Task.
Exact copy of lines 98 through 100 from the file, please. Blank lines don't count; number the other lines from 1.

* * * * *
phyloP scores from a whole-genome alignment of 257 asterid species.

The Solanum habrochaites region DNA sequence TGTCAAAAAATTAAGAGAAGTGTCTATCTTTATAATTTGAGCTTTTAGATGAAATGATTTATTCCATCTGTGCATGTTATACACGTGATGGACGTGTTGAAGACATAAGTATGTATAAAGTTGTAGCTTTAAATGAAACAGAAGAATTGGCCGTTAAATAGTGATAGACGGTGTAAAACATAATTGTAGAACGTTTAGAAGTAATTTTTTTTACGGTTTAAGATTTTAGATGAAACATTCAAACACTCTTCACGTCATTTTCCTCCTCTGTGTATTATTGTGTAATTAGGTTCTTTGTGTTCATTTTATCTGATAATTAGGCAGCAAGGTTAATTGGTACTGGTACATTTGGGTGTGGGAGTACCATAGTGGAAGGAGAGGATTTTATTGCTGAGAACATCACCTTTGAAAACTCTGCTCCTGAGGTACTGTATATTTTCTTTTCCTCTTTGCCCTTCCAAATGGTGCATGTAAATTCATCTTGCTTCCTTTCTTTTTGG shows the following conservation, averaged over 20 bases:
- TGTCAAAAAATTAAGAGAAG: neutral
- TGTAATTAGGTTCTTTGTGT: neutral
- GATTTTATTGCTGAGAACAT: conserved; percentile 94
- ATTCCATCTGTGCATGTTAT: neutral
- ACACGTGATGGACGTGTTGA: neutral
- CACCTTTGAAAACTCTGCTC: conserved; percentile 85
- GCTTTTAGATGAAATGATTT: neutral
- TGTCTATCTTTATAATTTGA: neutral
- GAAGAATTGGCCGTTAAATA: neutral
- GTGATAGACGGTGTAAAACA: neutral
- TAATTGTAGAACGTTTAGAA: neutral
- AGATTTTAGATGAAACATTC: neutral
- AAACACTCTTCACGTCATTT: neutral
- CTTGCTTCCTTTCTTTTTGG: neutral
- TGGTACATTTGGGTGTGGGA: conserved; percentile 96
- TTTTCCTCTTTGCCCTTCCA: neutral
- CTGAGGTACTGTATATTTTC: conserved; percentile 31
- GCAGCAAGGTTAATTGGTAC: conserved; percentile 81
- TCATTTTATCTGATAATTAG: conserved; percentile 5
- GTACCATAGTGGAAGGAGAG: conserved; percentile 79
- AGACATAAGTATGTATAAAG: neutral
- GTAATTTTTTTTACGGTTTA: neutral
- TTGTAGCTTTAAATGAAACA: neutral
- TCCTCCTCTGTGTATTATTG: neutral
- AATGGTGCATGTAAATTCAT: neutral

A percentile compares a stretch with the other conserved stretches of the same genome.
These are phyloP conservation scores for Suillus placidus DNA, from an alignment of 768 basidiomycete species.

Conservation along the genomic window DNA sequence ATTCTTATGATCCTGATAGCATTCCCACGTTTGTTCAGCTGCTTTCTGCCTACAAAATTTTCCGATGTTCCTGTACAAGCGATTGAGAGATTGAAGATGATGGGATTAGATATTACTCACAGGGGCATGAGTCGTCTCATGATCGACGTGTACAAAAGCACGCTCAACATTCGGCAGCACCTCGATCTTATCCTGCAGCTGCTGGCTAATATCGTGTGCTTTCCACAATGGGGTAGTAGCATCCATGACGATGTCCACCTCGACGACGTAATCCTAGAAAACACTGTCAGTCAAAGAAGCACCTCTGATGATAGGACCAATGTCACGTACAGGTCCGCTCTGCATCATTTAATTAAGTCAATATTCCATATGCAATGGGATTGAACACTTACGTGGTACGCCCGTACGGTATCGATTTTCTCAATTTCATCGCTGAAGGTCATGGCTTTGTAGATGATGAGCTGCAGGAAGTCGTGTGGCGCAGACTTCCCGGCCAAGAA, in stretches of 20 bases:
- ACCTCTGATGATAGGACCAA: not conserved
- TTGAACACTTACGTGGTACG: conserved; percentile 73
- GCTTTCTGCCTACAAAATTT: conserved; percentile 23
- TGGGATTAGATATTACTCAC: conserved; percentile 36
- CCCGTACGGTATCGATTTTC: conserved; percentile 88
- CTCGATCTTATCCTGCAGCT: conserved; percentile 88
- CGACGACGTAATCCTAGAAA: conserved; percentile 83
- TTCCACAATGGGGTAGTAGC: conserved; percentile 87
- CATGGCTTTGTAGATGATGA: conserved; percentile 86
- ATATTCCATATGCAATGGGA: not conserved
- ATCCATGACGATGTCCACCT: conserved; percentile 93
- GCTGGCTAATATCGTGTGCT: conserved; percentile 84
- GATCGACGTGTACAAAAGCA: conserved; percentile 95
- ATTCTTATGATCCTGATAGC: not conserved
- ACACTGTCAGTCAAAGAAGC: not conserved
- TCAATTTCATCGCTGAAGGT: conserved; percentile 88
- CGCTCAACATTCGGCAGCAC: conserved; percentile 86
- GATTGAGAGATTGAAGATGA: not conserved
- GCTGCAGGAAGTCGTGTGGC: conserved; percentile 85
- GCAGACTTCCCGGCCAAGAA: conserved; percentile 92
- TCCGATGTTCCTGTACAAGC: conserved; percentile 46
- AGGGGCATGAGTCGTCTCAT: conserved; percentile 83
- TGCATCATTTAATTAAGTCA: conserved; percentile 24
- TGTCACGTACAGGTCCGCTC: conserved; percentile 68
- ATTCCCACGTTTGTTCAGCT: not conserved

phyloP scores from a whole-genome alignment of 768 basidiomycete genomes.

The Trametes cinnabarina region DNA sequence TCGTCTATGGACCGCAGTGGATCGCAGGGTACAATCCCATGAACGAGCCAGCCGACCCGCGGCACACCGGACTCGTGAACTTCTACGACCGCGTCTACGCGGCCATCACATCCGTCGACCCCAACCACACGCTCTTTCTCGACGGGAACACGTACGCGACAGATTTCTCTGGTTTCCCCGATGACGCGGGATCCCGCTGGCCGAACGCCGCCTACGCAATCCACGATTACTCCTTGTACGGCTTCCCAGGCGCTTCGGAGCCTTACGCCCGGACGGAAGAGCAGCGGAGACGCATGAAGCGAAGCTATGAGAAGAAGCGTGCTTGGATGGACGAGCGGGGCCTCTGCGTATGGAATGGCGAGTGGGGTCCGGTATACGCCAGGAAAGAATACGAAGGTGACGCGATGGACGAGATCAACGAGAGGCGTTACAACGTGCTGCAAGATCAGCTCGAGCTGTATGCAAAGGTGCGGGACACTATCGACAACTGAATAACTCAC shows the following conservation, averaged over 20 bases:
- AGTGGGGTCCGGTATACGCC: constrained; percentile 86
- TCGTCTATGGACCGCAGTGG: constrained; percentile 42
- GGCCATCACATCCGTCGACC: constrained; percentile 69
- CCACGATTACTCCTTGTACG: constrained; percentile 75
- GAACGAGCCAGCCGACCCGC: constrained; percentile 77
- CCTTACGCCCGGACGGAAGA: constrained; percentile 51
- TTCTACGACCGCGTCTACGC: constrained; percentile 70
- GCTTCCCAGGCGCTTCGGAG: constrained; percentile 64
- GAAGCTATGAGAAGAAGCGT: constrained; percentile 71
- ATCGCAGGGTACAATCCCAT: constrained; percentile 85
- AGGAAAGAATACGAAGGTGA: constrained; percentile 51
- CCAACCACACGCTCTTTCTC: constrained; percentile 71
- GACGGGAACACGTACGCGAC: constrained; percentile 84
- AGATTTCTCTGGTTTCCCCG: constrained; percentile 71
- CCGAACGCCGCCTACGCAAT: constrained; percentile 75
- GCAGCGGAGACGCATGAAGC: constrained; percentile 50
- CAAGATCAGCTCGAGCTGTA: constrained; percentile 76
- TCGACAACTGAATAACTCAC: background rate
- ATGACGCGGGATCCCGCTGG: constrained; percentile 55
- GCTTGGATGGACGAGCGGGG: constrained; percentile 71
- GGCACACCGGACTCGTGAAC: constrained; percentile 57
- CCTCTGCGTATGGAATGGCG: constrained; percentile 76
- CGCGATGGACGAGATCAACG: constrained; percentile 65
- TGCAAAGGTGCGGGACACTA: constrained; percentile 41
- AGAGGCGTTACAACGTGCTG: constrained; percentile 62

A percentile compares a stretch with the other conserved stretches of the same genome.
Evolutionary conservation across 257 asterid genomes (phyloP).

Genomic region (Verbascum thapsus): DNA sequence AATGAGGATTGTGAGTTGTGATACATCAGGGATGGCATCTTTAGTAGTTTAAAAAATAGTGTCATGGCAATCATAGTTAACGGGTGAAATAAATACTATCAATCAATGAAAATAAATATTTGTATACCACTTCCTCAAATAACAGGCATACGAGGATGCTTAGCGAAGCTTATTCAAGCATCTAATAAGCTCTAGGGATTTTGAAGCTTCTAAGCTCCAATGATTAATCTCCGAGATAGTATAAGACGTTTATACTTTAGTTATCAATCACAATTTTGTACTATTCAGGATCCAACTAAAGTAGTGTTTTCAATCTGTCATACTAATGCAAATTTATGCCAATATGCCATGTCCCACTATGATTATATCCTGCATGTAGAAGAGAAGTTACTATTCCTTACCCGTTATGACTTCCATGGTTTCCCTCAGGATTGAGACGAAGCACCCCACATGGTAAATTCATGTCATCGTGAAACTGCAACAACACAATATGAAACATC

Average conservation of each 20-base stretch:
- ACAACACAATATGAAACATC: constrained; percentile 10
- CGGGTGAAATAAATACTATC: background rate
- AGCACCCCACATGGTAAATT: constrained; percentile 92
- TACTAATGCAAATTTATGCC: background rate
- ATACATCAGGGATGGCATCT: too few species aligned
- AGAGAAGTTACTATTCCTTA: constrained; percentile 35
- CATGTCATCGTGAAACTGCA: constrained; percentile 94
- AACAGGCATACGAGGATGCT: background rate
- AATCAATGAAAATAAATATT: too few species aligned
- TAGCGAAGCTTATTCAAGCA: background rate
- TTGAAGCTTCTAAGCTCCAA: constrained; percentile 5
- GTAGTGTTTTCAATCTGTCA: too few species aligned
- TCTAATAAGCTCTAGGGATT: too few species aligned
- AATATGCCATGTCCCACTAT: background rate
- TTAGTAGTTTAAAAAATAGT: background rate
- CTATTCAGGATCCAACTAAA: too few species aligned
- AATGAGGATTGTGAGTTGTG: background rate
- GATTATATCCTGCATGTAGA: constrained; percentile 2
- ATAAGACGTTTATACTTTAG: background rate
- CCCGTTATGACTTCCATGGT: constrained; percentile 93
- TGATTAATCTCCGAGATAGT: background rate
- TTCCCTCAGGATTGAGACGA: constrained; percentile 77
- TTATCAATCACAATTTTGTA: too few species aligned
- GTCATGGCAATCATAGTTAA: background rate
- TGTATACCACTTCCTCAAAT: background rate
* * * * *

- GTAGTGTTTTCAATCTGTCA: too few species aligned
- TCTAATAAGCTCTAGGGATT: too few species aligned
- AATATGCCATGTCCCACTAT: background rate